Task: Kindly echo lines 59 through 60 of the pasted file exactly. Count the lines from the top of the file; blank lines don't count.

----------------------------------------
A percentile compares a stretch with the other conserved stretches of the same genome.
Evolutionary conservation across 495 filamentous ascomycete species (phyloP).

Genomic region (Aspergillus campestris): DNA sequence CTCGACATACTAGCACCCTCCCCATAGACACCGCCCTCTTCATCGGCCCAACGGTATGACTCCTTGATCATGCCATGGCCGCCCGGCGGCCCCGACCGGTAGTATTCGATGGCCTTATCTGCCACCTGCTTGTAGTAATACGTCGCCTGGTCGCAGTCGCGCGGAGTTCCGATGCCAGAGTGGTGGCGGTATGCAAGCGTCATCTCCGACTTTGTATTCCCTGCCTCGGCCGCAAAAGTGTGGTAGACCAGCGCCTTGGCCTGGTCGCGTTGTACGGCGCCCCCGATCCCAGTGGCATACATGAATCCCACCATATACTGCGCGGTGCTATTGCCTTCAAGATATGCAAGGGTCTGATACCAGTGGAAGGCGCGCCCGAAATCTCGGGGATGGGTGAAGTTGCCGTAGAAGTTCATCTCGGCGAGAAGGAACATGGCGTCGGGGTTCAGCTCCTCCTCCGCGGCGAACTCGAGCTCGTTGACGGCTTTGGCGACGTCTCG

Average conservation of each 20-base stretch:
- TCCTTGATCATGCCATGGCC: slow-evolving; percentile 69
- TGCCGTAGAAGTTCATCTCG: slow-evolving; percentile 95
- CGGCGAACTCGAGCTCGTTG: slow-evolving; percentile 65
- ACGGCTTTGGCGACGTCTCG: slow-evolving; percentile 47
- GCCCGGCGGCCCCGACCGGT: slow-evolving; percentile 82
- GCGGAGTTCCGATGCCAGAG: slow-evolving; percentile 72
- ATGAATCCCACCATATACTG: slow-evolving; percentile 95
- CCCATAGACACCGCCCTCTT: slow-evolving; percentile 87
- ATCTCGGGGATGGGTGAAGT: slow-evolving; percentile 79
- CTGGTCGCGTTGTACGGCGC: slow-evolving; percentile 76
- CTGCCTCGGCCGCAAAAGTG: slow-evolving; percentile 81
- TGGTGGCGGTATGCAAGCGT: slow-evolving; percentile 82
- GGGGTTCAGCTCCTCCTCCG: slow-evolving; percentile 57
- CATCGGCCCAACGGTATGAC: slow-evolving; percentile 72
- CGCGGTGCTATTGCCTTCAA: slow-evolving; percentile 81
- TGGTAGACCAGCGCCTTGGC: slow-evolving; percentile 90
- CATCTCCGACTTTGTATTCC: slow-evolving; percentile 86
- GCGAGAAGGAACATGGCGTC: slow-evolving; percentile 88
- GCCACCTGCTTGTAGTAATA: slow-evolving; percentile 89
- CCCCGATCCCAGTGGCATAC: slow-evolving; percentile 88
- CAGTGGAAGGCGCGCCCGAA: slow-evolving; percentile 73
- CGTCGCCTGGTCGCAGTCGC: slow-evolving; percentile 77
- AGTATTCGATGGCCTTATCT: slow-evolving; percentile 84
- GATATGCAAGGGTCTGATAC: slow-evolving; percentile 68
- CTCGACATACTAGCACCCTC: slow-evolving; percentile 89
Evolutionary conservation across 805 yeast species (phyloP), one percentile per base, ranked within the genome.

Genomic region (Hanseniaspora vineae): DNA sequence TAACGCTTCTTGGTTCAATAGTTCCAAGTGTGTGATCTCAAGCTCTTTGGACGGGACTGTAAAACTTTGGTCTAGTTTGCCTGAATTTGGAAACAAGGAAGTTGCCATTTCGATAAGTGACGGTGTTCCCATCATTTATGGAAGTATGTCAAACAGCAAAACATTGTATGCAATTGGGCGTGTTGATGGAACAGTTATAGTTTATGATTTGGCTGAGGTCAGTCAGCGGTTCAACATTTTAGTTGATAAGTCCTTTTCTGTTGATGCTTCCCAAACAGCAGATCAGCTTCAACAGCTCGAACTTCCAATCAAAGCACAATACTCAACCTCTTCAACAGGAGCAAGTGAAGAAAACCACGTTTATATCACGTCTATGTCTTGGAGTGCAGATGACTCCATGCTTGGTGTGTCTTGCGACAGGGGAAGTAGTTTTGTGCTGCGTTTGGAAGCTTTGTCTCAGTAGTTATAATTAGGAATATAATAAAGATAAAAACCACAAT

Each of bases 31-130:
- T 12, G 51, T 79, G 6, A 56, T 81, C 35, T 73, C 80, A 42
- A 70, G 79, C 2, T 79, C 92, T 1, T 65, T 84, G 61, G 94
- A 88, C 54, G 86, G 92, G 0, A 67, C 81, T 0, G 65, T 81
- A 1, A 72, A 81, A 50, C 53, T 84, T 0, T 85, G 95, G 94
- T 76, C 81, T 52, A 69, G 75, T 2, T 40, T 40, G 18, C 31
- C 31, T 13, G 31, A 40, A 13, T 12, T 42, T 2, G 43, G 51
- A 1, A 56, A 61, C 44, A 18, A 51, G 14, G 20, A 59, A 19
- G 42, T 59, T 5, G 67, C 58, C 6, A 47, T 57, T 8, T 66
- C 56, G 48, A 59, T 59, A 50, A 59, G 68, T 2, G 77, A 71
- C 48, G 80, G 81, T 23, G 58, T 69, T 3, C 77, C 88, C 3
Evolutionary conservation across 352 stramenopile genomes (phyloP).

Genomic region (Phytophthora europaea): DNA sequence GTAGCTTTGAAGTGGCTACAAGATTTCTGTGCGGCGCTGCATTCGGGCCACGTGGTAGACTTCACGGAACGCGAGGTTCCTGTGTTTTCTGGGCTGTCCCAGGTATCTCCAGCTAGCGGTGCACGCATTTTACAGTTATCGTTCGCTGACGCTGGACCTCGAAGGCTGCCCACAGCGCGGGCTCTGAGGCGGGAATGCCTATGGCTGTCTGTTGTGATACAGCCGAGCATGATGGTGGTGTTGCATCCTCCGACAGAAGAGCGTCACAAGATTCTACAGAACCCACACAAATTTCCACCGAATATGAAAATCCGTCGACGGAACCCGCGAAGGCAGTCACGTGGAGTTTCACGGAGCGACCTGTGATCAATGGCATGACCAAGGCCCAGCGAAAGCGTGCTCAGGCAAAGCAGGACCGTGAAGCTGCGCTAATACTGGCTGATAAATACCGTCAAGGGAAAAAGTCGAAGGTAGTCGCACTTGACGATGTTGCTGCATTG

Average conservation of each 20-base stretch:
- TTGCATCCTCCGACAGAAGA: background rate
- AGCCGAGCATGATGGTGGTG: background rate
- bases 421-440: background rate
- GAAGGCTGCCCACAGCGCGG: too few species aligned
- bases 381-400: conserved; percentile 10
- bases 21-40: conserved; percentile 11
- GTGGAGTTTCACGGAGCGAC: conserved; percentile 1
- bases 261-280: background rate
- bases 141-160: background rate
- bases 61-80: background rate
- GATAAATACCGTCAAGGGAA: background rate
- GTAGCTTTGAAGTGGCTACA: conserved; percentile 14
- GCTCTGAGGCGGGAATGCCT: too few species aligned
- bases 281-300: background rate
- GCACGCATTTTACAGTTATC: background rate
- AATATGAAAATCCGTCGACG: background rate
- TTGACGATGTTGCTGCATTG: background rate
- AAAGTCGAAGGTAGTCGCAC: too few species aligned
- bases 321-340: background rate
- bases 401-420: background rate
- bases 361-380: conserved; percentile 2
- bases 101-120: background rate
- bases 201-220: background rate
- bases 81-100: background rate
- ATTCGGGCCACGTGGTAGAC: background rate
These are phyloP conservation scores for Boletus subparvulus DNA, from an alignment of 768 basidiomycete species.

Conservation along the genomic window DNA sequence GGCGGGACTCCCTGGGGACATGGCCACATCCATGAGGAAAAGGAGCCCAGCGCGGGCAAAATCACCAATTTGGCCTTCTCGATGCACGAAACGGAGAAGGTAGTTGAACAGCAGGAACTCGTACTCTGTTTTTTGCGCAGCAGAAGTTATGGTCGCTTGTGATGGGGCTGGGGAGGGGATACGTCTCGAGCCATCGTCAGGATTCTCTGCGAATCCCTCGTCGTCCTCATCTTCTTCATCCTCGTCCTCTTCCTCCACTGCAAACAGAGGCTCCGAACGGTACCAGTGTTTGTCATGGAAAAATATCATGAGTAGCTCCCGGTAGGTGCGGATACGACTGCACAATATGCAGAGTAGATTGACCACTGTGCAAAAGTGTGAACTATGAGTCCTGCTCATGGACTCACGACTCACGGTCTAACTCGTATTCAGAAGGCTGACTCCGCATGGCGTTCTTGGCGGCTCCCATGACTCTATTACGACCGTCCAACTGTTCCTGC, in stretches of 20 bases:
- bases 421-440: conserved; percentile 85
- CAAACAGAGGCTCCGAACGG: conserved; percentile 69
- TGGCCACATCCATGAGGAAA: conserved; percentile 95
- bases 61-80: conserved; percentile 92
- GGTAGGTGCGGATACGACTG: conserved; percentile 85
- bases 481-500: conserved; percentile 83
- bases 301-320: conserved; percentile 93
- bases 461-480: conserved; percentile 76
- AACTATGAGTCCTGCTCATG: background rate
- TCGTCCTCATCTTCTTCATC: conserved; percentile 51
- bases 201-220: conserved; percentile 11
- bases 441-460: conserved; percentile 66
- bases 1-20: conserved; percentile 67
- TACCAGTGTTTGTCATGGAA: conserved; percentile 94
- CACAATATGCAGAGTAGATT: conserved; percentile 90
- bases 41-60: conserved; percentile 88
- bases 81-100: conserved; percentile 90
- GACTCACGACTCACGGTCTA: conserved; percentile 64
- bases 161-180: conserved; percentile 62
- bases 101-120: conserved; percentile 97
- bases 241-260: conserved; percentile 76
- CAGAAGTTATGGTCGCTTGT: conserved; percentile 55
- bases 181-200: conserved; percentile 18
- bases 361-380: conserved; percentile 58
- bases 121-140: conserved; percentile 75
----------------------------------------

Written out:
- bases 281-300: background rate
- GCACGCATTTTACAGTTATC: background rate